As pundits wrestle over the cause, implications, and sustainability of the recent massive moves in interest rates, I’ll instead delve into the two terms most often blamed for these shifts in rates: R-star and the Term Structure Premium. Unfortunately, what most want—a measure of them—is unknowable. But we can benefit from understanding the theories and models behind these terms. We can glean guidance on what we need, namely a better understanding of the risks and rewards of buying longer-maturing bonds at current rate levels. I contend that now is a good time to secure future cash flows by buying bonds, although determining the precise amount to invest remains a challenge.
The timelier adoption of new technology and the higher likelihood of large-scale technology adoption make the risk associated with technological innovation more systematic, which in turn increases returns required by investors for technology spillover recipients.
As discussed in Part 1 of this blog series, the Certified Financial Planner (CFPⓇ) exam can be a stressful and intimidating experience. With eight areas of content to cover – both as siloed financial knowledge and also as an integrated approach to building a comprehensive financial plan – it's important to be organized and intentional in your study efforts.
Over the very long term, while value stocks have been less profitable and have had slower growth in earnings than growth stocks, they have provided higher returns.
While ESG investors can express their values through their investments, they should expect lower returns from their portfolios—though they also will be taking less investment risk.
Let’s talk about the right approach(es) and the proper study techniques you need to pass the CFPⓇ exam with confidence and get the certification you need to advance your career in finance and investing.
This piece outlines the high-level benefits of the ETF structure, which boils down to market access, tax efficiency, and transparency. It covers the considerations for a 351 tax-free conversion and the mechanics and tax consequences of a 351 conversion.
By using a novel measure of investor attention, generated from InvestingChannel’s clickstream data on online financial news consumption, we can identify broad groups of stocks which are less efficiently priced and therefore where anomalies such as Value and Momentum are likely to produce greater cross sectional differentiation in returns. We also apply these groupings to proprietary ExtractAlpha stock selection signals.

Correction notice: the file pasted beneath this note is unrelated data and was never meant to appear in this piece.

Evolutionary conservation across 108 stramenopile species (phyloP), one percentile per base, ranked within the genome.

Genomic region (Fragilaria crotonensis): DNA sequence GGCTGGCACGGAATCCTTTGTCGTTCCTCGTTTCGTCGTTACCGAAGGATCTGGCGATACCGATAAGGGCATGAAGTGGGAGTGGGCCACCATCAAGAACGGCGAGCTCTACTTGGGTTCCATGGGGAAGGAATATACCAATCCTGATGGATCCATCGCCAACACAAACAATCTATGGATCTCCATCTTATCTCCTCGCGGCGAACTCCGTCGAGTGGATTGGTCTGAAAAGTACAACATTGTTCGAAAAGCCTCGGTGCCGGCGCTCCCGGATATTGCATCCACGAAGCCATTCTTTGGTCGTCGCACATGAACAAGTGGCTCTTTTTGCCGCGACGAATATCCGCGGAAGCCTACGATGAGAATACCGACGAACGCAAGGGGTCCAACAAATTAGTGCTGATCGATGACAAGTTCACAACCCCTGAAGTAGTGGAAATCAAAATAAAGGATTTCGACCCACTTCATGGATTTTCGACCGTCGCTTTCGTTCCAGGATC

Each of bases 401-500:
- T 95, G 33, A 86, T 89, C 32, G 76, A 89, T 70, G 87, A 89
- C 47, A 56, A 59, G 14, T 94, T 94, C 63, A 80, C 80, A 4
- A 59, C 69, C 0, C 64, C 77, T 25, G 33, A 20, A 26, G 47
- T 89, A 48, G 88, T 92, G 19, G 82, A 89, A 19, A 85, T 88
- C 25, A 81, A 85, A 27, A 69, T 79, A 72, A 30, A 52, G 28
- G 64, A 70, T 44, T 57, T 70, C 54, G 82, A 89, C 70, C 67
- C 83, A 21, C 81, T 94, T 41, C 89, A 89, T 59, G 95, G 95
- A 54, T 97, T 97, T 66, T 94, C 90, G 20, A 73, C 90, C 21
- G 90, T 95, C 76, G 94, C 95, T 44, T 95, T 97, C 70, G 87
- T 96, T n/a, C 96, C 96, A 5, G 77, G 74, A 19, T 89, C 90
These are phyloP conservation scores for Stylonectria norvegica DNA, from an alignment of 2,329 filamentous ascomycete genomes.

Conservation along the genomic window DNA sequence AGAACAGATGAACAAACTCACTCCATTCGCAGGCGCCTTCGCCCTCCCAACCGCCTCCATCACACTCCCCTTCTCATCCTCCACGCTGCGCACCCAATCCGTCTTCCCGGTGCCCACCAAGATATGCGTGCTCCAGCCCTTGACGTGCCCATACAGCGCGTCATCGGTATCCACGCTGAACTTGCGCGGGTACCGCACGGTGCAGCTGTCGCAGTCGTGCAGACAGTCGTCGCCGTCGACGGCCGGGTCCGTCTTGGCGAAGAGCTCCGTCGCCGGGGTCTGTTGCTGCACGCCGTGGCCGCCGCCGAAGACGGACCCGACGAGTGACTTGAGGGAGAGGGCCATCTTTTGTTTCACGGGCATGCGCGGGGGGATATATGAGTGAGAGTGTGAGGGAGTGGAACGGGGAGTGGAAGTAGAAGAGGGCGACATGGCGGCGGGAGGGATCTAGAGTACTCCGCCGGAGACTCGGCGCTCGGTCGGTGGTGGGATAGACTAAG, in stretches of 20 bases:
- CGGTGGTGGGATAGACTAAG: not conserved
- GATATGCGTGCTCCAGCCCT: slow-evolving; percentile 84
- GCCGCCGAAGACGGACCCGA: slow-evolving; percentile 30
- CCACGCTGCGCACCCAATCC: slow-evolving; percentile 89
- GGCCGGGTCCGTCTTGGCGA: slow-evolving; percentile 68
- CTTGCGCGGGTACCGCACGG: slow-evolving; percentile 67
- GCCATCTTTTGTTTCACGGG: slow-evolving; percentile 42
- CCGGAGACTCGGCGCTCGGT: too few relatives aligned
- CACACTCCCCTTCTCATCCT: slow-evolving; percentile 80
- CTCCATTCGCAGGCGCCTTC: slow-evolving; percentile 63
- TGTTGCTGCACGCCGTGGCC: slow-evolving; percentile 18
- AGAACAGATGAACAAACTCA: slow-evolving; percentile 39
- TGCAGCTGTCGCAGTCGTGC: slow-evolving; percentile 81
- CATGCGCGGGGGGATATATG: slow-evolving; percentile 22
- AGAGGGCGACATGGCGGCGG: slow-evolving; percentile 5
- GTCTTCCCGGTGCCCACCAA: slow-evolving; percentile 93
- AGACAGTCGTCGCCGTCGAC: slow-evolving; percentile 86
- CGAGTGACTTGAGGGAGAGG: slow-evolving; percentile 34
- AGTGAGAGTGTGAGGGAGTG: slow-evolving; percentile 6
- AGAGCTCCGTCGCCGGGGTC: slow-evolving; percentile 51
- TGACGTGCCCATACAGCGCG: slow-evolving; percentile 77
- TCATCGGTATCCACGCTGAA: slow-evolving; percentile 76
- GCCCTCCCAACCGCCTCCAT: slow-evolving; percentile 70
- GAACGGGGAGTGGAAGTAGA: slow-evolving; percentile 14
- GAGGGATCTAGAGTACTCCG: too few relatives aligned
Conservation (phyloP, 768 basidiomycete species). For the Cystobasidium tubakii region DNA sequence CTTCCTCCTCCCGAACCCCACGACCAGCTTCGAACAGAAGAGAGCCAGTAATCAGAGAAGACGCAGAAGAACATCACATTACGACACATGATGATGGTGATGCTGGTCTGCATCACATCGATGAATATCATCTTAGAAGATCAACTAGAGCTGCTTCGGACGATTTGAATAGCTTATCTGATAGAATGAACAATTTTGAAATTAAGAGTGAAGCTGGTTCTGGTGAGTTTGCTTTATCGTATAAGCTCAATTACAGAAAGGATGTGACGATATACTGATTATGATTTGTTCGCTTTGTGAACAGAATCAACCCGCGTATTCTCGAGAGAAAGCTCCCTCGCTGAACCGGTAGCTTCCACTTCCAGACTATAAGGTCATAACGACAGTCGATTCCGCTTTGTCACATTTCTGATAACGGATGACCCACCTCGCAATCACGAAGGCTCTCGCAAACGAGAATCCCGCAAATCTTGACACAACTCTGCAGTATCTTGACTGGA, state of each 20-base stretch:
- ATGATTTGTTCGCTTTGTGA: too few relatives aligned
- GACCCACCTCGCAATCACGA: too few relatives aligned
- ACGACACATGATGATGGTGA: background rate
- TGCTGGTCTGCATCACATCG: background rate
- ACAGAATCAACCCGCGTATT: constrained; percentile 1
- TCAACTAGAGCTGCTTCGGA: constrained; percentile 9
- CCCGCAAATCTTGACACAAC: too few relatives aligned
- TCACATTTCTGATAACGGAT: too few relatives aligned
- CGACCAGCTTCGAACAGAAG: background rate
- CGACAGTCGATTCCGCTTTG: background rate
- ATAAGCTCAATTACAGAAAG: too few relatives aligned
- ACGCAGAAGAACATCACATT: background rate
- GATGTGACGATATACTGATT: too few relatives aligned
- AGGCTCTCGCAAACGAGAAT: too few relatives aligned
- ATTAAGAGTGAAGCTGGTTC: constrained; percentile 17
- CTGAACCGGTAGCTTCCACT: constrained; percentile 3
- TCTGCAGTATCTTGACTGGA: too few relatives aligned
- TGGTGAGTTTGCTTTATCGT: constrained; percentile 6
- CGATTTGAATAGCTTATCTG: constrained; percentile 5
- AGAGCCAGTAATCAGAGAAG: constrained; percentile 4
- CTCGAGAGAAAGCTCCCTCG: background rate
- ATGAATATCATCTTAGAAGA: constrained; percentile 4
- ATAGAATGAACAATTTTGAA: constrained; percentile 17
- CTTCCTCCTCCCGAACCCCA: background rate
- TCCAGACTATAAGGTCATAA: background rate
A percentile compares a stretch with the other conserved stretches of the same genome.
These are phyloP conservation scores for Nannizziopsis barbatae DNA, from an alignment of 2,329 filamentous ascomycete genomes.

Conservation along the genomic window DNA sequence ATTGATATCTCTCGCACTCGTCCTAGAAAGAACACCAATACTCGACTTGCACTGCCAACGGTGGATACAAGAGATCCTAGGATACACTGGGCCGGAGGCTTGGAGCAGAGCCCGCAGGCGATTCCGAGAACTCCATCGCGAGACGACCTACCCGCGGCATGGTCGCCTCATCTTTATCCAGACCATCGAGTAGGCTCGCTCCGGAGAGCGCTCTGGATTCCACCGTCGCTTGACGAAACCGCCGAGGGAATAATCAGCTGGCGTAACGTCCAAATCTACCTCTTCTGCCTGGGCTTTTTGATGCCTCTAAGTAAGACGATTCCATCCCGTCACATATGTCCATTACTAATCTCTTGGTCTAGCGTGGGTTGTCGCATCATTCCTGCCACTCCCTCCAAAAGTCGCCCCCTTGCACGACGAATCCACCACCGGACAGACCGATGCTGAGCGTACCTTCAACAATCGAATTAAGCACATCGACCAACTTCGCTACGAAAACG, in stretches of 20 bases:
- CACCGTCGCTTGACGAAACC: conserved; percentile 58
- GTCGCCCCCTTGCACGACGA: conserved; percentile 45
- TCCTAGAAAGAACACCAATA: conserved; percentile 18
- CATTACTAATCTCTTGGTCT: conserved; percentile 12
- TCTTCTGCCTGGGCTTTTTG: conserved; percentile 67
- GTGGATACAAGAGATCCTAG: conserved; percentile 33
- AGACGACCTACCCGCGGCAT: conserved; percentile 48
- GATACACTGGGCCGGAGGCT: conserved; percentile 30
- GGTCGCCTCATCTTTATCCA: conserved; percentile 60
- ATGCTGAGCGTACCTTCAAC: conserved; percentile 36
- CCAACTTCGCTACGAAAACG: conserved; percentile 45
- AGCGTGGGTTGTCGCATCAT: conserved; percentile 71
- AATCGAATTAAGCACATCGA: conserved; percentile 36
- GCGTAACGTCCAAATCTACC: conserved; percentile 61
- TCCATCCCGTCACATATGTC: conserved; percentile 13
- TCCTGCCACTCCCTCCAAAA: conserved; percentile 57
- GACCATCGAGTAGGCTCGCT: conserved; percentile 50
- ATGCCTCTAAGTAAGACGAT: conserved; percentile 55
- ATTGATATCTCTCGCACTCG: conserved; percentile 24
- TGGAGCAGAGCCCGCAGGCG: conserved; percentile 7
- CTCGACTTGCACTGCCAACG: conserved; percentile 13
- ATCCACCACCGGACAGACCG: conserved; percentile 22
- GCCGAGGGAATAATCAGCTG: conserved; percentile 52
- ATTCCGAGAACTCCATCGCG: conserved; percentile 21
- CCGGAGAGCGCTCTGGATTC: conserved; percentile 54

The “Intangible Value Factor” (IHML) can play an additive role in factor portfolios alongside the established market, size, value, quality, and momentum factors. This Six-Factor Model avoids the problematic “anti-innovation” bias of traditional factor portfolios and can be easily implemented using ETFs.
There are several significant, well-documented benefits of index funds. In addition to outperforming a large majority of actively managed funds, they tend to have low fees, low turnover (resulting in low trading costs and high tax efficiency), broad diversification, high liquidity, and near-zero tracking error (generally assumed to mean that they incur negligible trading costs).
In this paper, we propose a cross-sectional option momentum strategy that is based on the risk component of delta-hedged option returns. We find strong evidence of risk continuation in option returns.
This article analyzes six trend-following indicators from a digital signal processing (DSP) frequency domain perspective in which the indicators are considered as digital filters and their frequency response characteristics are determined.
The paper documents that return forecasts from machine learning methods lead to superior out-of-sample returns in emerging markets.
We examine trend-following rules when the stock returns follow a two-state process that randomly switches between bull and bear markets.
In this article, the author examines several important questions related to asynchronous trading, or the variation in trading frequency that occurs when trading stocks or other assets.
Earlier this year, GameStop stock rose like crazy in only a few hours with the effects of broker-dealer options hedging spurred by retail investor buying pressure. And from February to March 2020, options trading activity was also pointed to as a contributor to stock swings in the Covid-19 selloff. The market dropped 30% and then recovered quickly over the following weeks. It has been documented that the need for market makers to hedge their positions with options (given rapid changes in stock prices) can contribute to market and stock price swings. However, might there be other factors also at play in these types of stock and market fluctuations?